When boarding, I was greeted by the flight attendants and directed to my seat, once entering the Upper Class cabin I was greeted by the Upper Class crew who took my Jacket, and offered to explain how the seat worked. I was lucky to be in one of the refurbished cabins in the Gatwick fleet (the whole fleet should be refurbished by the end of this year) and sat in seat 9A. For what it’s worth, the smaller the number, the better the seat, but beware seat 6 (the most forward seat) as unless you are travelling in a couple, you may find the person sat opposite you a little too close. Anything greater than seat 10 and you are pretty much sat at the bar. (which to be fair, rarely gets used for anything more than preparing drinks).
Champagne and nibbles were offered at the gate, and a menu, amenity kit (now an iPad cover filled with all the usual goodies) and usual in-flight literature were all waiting at the seat to be ransacked by eager excited fingers. Here’s a tip. Sleep suits aren’t offered on day flights, but are available but limited, so ask for one when you board, or you may end up with one far too tight, or as baggy as a bin liner. When we eventually took off, within 15 minutes my pre-ordered drink was delivered to me and my order was taken. The menu wasn’t anything new, and certainly doesn’t compete with the Asian carriers in terms of quality or wow factor, but there were a few tasty morsels. The salmon I had with Horseradish cream was excellent, the desert was wonderful, but the main course of hanger steak did disappoint as it was overcooked and lacking in taste. Afternoon tea and grazing meal options were also offered within the flight, food wasn’t ever going to be in short supply.
The wine selection was wonderful, a South African Chenin Blanc was light and refreshing, and the selection of 6 different wines along with Lanson Black Label champagne offered enough variety to appeal to most tastes. What would have been lovely would have been cocktail offerings, after all, a bar with no cocktails? Even some American carriers offer cocktails.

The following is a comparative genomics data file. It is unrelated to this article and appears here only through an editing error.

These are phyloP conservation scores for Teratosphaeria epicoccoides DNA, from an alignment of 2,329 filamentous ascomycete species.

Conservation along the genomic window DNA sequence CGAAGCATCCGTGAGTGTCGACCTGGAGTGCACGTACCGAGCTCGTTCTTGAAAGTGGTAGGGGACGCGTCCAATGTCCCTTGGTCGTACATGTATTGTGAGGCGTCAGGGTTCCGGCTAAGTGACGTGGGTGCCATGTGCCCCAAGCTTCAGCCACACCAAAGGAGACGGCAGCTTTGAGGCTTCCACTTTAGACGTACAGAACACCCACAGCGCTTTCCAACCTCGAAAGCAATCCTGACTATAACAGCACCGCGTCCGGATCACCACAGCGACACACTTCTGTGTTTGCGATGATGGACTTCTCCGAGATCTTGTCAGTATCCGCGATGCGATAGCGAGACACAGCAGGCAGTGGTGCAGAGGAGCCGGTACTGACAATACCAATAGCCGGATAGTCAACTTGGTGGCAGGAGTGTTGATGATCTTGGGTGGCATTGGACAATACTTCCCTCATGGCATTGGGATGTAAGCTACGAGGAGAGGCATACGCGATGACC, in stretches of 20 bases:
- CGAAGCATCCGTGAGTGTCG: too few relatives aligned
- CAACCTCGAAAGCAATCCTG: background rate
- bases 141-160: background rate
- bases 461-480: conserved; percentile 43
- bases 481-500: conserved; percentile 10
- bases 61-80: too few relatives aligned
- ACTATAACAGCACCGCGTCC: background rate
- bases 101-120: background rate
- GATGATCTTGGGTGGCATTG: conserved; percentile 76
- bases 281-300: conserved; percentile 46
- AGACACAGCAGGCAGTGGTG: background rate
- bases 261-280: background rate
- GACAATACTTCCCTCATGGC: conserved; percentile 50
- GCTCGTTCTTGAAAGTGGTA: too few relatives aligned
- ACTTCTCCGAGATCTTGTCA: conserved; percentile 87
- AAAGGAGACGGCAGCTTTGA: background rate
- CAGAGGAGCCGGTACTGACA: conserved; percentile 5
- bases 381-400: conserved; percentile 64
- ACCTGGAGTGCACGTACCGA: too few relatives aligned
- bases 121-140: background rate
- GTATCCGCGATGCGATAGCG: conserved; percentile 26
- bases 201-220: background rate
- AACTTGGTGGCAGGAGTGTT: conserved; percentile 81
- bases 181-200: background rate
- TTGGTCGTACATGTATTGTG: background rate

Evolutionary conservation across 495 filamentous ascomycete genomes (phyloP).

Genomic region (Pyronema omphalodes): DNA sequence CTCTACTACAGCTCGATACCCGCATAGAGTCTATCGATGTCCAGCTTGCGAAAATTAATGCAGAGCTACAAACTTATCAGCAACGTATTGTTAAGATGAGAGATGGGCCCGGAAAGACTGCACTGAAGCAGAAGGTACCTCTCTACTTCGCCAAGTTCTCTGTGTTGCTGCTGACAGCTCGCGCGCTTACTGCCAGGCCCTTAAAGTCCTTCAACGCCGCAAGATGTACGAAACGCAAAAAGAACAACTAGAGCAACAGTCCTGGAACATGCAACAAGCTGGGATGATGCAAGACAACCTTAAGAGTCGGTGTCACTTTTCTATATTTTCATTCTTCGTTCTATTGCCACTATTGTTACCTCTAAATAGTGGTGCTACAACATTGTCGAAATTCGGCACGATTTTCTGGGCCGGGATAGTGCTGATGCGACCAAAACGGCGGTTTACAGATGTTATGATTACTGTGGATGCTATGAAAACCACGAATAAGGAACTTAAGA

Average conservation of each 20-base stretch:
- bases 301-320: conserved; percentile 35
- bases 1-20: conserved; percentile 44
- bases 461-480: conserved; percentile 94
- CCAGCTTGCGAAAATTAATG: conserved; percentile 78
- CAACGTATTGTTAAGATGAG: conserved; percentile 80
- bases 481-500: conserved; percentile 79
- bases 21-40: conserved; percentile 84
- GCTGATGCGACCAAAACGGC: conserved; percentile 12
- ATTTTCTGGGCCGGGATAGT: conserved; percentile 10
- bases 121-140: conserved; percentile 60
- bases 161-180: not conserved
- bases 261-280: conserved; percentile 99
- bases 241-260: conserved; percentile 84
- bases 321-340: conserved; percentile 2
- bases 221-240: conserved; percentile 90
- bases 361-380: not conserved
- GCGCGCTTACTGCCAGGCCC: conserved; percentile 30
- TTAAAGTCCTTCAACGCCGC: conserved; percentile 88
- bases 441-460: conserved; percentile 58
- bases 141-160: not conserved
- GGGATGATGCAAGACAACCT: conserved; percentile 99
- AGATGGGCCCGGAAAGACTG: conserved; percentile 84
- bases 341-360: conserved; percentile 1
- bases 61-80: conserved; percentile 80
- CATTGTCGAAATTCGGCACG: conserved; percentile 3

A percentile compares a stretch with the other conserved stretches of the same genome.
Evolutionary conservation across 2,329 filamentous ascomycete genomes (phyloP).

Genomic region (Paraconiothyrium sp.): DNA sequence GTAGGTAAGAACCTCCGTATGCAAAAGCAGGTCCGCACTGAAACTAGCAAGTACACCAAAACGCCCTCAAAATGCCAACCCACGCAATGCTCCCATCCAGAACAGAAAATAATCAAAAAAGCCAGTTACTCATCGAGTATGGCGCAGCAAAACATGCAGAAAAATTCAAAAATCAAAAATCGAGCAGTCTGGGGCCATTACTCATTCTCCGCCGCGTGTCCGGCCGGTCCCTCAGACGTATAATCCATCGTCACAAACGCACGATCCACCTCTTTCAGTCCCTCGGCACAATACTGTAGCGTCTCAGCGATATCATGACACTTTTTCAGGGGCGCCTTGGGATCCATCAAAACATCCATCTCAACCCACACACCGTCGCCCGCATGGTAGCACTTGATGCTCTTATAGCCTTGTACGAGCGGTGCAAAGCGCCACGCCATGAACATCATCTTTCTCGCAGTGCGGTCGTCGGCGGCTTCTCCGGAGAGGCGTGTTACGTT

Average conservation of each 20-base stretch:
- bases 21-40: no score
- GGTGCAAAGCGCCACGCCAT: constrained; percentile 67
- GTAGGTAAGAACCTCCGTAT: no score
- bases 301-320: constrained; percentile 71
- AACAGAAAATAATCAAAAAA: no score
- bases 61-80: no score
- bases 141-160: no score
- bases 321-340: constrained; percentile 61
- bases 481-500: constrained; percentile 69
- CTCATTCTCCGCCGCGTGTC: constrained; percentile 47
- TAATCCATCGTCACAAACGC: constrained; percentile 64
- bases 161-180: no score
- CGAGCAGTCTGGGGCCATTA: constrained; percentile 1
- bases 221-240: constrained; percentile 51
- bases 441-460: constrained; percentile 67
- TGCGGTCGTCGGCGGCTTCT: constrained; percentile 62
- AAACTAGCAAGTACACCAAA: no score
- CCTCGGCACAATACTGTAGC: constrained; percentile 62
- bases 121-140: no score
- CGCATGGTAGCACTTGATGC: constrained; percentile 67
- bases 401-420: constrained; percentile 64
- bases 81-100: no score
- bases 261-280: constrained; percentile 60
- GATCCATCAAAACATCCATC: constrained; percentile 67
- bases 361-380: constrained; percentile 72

Staff were attentive, and responded promptly to call bells, and whilst the cabin was almost full, it felt like you were the only person in the cabin. The biggest winner though is Virgin Atlantic’s entertainment offering. A wealth of TV programs and films have enough to keep you entertained even if you were to travel with them more regularly than the crew themselves. The new touch screen JAM system (weirdly dubbed Vera – no explanation why) is a marvel. Its handheld controller is a lot more responsive, and users of an iPhone will find it natural to use. Those who have flown with Virgin before may know their previous systems. All 3 of them, range from close to useless to slow to respond, and this is a great leap forward, with almost-instant response and user interface being the real noticeable changes.
Virgin Atlantic is a far superior product to that of its counterpart, British Airways, at a similar price point to that of Club World. The new fleet at Gatwick is great, in many ways, better than some of the Heathrow fleet. (A340-300 in particular) A newly renovated Gatwick Clubhouse offers a haven in what can be an otherwise chaotic South Terminal. The staff (both onboard and ground crew) are fantastic, and passionate about their job, compared to what can be a surly army of archaic cabin crew of its arch-nemesis. The level of comfort and ‘cabin-cool’ are evident from the moment you step on-board. The prices of regular Upper Class fares can be pricey, and it can be worthwhile waiting for one of their regular fare sales or just upgrading using your miles. But one thing is for sure, I am now more than ever looking forward to my return flight back!